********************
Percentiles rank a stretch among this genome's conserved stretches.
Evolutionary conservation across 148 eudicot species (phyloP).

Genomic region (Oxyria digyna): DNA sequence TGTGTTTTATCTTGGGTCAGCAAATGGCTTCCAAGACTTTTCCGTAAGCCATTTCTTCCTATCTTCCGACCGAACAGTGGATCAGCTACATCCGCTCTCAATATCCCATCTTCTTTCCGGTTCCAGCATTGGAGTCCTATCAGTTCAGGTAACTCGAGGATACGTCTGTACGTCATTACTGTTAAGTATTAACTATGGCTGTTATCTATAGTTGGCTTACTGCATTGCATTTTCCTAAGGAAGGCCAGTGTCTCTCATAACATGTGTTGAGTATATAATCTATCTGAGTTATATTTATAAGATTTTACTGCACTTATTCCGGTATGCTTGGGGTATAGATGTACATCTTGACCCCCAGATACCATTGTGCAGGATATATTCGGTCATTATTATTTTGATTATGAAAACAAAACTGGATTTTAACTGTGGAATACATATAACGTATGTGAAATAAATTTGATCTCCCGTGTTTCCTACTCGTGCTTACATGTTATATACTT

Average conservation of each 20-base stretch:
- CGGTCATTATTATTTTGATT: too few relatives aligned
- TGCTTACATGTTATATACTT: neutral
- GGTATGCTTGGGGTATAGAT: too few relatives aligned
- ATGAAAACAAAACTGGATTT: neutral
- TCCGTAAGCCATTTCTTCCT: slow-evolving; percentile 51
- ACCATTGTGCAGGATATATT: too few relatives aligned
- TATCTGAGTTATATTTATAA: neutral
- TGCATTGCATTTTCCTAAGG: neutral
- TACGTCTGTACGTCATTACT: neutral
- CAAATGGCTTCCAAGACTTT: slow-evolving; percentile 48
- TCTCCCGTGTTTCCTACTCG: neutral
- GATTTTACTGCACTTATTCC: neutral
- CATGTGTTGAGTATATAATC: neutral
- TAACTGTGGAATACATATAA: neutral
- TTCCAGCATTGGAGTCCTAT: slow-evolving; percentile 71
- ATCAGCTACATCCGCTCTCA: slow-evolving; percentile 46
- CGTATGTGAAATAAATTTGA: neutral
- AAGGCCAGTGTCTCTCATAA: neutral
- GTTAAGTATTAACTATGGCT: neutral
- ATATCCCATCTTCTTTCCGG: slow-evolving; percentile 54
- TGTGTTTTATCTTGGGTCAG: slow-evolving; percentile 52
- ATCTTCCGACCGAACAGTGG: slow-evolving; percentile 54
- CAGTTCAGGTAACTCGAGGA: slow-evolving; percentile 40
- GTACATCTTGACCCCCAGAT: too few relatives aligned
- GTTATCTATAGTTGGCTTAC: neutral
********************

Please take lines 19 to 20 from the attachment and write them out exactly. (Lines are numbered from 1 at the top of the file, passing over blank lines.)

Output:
- TTCCAGCATTGGAGTCCTAT: slow-evolving; percentile 71
- ATCAGCTACATCCGCTCTCA: slow-evolving; percentile 46